Most healthcare organizations and providers plan to expand their use of telehealth programs, based on the benefits they have experienced so far, according to a study released today by KLAS Research and the College of Healthcare Information Management Executives (CHIME). But some also expressed concerns about reimbursement and other potential limitations, according to the study.
Telehealth has the potential to revolutionize healthcare with both healthcare organizations and legislators hoping it will lower costs, improve patient access and improve clinical outcomes. But it is still in the early stages of adoption. KLAS and CHIME worked together to develop and conduct the study to assess how healthcare organizations currently use telehealth solutions and identify barriers to its adoption.
The 104 healthcare organizations with telehealth programs that participated in the study raised questions about cost, reimbursement, available technology, value, the patient experience and integration. Still, the majority surveyed said they plan to either expand the number of specialties served or expand patient access to providers using telehealth systems. They listed patient convenience among the top benefits. This is promising for telehealth, whose success ultimately hinges on patients’ embrace of this option.
“Telehealth offers a great opportunity to enhance the lives of patients by making healthcare accessible to them wherever they may be,” said Russell P. Branzell, CEO and president of CHIME. “Our members are advocates for improving patients’ lives through innovations like telehealth. But it needs to be carefully implemented to meet its potential and we still face headwinds with reimbursement and integration issues.”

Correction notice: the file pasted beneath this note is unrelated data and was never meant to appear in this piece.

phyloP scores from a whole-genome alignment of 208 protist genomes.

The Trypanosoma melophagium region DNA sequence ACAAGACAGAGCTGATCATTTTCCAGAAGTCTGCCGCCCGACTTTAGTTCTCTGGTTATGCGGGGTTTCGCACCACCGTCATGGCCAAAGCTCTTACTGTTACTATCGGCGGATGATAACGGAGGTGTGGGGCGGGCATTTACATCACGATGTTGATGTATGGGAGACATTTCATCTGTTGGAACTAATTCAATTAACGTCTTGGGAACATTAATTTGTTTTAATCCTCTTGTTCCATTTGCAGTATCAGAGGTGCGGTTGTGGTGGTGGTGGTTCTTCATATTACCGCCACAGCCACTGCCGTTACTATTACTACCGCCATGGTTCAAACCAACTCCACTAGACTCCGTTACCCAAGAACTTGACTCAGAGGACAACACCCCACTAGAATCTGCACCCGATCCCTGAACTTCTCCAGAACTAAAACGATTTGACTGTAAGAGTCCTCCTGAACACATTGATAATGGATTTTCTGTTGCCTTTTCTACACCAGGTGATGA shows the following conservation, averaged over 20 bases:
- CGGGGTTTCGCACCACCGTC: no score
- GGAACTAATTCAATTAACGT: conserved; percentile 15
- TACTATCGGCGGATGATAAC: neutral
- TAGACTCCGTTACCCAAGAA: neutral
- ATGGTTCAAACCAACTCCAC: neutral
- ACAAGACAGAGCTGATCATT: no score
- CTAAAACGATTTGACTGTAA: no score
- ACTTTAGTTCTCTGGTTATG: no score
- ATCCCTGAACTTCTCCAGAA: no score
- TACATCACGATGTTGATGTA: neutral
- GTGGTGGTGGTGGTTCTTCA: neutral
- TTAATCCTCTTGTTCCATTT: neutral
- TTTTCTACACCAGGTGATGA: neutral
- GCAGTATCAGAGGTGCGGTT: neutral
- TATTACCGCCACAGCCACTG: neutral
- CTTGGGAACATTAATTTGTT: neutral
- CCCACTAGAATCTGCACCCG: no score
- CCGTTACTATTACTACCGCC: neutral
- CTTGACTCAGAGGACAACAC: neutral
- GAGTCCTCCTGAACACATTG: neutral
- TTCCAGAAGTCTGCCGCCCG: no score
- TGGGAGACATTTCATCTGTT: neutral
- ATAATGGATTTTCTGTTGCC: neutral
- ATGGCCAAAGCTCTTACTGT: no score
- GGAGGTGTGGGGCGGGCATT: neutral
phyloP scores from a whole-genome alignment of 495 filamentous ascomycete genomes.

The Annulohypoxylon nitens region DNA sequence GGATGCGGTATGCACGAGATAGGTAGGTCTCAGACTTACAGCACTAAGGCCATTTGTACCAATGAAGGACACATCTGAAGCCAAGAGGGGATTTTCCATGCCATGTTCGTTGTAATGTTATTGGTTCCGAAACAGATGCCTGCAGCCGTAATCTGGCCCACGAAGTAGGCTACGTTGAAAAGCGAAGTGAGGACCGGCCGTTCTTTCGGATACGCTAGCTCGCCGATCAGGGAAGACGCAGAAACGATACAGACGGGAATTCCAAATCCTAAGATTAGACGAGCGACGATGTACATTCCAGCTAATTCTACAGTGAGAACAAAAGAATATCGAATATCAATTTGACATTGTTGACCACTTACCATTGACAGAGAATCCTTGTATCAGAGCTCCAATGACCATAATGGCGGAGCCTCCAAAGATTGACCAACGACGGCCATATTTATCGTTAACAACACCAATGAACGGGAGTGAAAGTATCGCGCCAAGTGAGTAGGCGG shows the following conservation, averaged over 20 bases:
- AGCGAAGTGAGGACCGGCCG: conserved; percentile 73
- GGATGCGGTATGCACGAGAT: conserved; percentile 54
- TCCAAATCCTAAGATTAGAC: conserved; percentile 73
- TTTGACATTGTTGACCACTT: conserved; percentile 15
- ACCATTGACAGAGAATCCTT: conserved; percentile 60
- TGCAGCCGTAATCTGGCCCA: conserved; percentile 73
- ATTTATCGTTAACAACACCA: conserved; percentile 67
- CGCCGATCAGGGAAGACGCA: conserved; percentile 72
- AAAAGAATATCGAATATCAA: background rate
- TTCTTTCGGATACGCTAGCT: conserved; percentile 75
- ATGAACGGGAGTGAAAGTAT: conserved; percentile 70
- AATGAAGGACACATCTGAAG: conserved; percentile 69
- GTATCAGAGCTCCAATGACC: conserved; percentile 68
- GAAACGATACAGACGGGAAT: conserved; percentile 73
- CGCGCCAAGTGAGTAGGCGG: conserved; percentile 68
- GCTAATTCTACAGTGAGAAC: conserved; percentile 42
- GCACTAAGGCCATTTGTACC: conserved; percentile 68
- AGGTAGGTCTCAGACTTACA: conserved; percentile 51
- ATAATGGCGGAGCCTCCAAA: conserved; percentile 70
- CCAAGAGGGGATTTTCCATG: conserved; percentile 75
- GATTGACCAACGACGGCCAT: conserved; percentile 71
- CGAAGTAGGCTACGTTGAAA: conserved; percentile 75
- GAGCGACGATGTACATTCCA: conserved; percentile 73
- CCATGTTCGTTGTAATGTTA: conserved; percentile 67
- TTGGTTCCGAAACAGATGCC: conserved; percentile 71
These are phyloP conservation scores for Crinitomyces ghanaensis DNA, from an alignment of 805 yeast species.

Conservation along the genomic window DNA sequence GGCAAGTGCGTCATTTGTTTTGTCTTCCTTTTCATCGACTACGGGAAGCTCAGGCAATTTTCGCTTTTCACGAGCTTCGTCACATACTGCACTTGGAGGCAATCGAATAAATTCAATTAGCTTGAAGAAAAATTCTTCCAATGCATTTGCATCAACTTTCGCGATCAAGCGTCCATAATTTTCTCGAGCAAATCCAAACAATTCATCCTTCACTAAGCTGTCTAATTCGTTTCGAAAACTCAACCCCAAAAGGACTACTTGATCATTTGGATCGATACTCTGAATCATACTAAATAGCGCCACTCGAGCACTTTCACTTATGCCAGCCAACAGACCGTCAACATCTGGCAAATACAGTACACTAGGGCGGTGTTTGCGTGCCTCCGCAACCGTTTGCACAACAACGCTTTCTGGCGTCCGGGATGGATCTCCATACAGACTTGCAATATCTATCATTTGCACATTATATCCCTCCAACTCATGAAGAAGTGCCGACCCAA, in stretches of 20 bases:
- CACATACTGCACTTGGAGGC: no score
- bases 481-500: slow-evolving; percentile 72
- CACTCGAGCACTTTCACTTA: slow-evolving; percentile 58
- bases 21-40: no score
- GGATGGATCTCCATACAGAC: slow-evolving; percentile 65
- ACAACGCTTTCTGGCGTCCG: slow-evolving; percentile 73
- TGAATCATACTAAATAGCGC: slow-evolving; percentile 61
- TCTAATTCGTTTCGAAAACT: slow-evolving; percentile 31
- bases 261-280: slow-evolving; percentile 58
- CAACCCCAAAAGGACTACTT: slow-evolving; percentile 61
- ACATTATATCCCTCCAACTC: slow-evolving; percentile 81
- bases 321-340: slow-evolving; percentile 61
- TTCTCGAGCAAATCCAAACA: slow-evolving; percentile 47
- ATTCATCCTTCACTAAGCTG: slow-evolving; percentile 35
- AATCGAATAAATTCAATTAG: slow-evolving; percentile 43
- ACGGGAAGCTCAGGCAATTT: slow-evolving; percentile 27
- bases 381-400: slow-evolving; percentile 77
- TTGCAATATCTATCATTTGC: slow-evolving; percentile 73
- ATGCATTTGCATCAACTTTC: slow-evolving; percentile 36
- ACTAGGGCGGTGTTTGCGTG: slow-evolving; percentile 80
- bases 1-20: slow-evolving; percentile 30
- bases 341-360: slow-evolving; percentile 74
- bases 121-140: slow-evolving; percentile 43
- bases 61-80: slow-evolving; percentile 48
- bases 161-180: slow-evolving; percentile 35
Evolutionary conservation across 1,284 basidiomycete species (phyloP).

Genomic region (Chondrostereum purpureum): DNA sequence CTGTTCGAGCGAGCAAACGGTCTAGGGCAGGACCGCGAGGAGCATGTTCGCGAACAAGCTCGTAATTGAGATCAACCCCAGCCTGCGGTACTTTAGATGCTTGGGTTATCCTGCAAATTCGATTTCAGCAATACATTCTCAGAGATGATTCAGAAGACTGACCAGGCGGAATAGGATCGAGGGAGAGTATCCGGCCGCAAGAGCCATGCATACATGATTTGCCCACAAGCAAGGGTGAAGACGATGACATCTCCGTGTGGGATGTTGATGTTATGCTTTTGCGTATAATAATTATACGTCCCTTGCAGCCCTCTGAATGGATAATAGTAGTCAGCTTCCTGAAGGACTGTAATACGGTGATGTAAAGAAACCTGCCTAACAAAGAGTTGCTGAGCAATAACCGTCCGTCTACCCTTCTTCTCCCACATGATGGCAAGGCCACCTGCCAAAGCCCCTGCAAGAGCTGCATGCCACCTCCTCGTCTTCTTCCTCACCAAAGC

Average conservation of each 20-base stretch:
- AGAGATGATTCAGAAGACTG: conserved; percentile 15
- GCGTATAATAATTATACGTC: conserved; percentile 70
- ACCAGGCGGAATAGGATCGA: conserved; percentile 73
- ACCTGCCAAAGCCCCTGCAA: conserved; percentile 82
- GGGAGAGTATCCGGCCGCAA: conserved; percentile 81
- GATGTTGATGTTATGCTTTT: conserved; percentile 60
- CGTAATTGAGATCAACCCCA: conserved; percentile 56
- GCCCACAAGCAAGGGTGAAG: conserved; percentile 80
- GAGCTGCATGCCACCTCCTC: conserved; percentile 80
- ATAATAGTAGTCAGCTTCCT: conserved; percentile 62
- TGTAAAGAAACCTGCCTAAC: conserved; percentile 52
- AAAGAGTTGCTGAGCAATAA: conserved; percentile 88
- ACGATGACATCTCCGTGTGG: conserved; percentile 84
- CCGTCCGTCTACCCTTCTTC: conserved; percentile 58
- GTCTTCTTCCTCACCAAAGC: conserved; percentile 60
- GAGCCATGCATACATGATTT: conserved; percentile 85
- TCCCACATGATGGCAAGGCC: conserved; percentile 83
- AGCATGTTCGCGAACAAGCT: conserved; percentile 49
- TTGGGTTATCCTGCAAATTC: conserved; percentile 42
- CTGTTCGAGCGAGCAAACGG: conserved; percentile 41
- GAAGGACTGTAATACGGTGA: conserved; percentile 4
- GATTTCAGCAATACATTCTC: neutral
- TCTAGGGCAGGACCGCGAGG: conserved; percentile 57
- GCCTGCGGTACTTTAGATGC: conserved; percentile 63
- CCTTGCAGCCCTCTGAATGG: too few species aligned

“Telehealth holds enormous promise,” said Adam Gale, president of KLAS. “However, the underlying technology needs to evolve faster. In particular, integration of telehealth with provider EMR’s is still at a primitive level. Vendors need to step up in terms of technology and improved support.”
The study found healthcare organizations used their virtual care platform vendor in one or more of three primary visit types:
– Scheduled/Patient Focused, to increase patient access by allowing patients to schedule and conduct a clinical visit virtually
– On-demand/Consumer Focused, to decrease the costs for patients and providers by dealing with urgent/nonemergency medical needs of patients on-demand
– Telespecialty consultations, to improve the clinical outcomes of patients by increasing their access to needed specialists.
About half of the study respondents listed reimbursement as a limitation, noting that some payers have been slow to reimburse telehealth visits and or reimburse at rates that are lower than face-to-face care. Most said integration between their electronic medical record and virtual care platform vendor was nonexistent or unidirectional.
They also cited improved patient access as a major benefit, and three-quarters reported that they were actively planning to either expand the number of specialties served or expand patient access to providers using their present solution.